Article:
If only my colleagues could be persuaded to leave their car behind and walk the 20- 30 minutes to work then we would cut costs, reduce the carbon footprint and I wouldn’t have to listen to them constantly complaining about the cold!

Carroty Contentment

I have been in the same job for seven years now and to be perfectly honest do not enjoy the majority of it. It is not that I couldn’t enjoy the job that I do, it is just that I seem to spend most of my time frustratingly fixing the same avoidable problems. This week I had one of those weeks that has actually persuaded me that it may be time to finally move on and I have applied for a job that will involve at least a 40 minute commute, going against all of my principles and for what? It is not as if (should there be any such thing) that when I am at the Pearly Gates I will be marked by the job that I have done, the size of my bank balance and the perceived success that I have achieved in the world of work (although who would judge that and against what criteria I am not sure).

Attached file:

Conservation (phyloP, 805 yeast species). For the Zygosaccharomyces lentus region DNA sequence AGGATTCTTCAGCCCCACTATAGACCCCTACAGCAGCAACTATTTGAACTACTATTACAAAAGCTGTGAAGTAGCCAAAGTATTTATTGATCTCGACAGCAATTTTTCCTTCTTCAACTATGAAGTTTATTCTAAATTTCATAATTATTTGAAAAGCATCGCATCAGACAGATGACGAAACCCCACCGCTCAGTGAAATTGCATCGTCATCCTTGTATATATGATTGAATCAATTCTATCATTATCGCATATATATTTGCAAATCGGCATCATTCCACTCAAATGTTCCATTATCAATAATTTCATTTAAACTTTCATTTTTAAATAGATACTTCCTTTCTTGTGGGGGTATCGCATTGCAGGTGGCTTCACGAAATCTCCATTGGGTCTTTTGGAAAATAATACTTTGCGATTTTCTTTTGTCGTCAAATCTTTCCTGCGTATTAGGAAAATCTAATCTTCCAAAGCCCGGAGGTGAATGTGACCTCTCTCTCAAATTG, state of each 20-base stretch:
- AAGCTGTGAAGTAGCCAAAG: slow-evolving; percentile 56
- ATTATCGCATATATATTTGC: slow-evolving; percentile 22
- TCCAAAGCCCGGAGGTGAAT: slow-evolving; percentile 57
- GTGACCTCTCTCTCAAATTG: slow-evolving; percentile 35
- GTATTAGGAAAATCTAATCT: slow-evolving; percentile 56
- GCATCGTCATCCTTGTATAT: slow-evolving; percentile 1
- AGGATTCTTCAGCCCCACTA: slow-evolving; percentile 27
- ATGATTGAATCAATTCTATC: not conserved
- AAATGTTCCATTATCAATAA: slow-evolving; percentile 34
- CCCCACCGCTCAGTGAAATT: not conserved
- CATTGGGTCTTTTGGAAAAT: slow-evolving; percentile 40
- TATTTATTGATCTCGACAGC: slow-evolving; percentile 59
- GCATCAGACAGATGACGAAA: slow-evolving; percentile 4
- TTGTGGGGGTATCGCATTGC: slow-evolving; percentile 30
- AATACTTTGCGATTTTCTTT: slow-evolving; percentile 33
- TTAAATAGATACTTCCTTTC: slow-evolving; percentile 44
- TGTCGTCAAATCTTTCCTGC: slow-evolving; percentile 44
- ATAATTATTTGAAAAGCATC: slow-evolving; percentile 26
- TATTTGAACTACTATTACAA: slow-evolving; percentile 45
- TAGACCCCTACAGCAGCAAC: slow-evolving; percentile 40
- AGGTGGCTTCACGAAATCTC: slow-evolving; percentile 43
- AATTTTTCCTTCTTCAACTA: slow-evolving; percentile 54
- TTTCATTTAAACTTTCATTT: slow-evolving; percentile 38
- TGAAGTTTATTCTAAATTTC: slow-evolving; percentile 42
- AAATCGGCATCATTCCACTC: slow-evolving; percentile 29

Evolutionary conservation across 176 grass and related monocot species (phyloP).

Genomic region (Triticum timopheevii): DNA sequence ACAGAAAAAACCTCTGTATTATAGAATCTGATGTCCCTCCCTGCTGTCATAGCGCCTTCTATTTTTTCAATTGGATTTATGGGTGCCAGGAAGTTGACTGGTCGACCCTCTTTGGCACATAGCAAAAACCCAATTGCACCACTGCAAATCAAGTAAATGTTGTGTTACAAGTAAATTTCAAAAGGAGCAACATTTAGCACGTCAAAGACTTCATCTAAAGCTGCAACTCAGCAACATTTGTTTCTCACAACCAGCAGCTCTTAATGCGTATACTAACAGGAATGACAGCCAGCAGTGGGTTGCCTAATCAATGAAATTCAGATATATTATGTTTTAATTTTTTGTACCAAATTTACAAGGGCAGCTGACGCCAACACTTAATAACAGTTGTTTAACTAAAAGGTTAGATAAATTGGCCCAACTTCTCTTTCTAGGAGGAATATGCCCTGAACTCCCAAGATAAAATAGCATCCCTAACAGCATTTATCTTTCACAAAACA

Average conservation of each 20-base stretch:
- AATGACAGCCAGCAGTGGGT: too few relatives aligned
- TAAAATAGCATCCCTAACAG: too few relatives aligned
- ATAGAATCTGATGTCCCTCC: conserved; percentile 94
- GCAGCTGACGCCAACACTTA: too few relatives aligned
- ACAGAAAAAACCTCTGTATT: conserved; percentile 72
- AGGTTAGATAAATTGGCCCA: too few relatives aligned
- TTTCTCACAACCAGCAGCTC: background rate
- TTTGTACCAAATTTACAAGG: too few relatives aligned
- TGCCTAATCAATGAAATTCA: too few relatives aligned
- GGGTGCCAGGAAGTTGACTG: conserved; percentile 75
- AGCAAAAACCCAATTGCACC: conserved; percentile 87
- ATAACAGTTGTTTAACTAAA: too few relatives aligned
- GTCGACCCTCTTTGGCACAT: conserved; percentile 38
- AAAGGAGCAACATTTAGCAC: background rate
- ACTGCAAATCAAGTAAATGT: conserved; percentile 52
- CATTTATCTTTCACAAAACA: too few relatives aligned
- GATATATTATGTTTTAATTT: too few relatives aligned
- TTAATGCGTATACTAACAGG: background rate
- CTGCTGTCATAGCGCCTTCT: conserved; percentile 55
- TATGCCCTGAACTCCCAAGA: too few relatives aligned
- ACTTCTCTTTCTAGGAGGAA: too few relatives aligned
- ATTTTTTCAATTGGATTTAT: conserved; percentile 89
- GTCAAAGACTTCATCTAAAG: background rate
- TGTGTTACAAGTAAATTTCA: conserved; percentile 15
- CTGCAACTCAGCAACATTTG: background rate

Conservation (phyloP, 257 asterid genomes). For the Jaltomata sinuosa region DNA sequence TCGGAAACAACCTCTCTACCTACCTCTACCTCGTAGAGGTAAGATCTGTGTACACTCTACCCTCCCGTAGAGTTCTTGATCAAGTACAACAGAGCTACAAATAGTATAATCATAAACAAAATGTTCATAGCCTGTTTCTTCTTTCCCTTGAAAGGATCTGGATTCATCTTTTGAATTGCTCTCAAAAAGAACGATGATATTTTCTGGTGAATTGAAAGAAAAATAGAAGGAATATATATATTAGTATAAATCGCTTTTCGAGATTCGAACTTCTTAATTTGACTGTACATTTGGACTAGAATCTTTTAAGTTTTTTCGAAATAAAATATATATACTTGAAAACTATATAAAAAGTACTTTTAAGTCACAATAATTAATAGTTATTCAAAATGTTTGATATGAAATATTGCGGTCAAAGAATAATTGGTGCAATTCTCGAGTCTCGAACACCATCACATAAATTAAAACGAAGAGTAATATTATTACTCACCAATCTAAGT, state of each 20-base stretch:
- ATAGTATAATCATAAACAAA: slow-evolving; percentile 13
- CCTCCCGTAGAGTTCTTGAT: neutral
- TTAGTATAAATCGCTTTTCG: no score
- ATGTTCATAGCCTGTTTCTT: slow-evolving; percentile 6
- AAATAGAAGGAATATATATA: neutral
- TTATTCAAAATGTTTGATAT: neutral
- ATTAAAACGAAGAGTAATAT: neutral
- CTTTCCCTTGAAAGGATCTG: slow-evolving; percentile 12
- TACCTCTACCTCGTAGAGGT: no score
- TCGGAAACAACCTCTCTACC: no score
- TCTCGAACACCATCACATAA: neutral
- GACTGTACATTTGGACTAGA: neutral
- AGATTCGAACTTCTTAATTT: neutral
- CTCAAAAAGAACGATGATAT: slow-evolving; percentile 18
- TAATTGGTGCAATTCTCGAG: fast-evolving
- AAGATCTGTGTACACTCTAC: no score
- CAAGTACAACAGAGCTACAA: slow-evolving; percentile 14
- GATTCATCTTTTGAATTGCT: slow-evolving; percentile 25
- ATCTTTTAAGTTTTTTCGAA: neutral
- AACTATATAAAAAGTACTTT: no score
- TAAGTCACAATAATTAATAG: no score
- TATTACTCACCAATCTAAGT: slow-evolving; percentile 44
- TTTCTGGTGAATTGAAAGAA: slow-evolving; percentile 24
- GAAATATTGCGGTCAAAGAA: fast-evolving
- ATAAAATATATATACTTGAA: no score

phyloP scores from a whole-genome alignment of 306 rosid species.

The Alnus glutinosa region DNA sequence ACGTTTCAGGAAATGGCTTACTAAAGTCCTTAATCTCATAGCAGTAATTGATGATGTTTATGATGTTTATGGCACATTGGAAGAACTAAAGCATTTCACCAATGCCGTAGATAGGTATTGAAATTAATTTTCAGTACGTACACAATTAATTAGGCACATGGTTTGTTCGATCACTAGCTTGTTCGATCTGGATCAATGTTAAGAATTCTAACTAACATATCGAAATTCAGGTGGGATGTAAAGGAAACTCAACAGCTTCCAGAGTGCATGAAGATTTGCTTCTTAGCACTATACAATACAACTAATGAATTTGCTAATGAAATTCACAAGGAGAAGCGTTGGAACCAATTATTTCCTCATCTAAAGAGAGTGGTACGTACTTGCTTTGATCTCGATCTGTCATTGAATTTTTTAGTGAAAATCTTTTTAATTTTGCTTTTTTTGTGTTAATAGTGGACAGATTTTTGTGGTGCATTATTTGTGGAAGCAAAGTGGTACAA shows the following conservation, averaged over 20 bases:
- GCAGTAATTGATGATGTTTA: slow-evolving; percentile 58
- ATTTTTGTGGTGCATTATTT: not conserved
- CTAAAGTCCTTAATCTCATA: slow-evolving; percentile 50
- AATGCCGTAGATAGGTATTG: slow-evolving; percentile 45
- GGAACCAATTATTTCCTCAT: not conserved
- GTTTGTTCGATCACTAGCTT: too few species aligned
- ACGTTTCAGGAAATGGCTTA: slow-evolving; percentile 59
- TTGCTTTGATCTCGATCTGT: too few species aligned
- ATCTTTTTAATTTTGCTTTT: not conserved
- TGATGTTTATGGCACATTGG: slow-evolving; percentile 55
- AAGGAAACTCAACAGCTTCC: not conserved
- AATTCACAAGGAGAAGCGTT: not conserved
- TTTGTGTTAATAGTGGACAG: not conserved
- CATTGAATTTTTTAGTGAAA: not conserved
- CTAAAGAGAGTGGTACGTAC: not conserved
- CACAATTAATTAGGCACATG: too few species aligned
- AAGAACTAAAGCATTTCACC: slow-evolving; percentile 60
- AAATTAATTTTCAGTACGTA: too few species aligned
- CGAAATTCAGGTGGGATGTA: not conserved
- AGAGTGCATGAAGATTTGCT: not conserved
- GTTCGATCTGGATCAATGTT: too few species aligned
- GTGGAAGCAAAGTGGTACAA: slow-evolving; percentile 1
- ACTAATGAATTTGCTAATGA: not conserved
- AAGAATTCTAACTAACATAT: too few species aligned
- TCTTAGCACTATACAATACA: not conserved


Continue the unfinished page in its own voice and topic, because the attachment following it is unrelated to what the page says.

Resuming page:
So, after a pants week at work I was hoping to be able to fill my precious weekend with fulfilling useful accomplishments. Inspired by the tulips on Gardener’s World on Friday night, my beloved and I decided that we would go to the garden centre to check out the spring bulbs. We were completely thwarted, we tried two garden centres only to be confronted by a mass of Christmas tat where the bulbs used to live (don’t get me started on the subject of Christmas – I could rant for days). On Saturday night we settled down to watch a film that a work colleague lent me – 300. This was the worst film I have seen since Charlie’s Angels, I feel I was robbed of two hours of my life! The weekend was not going to plan.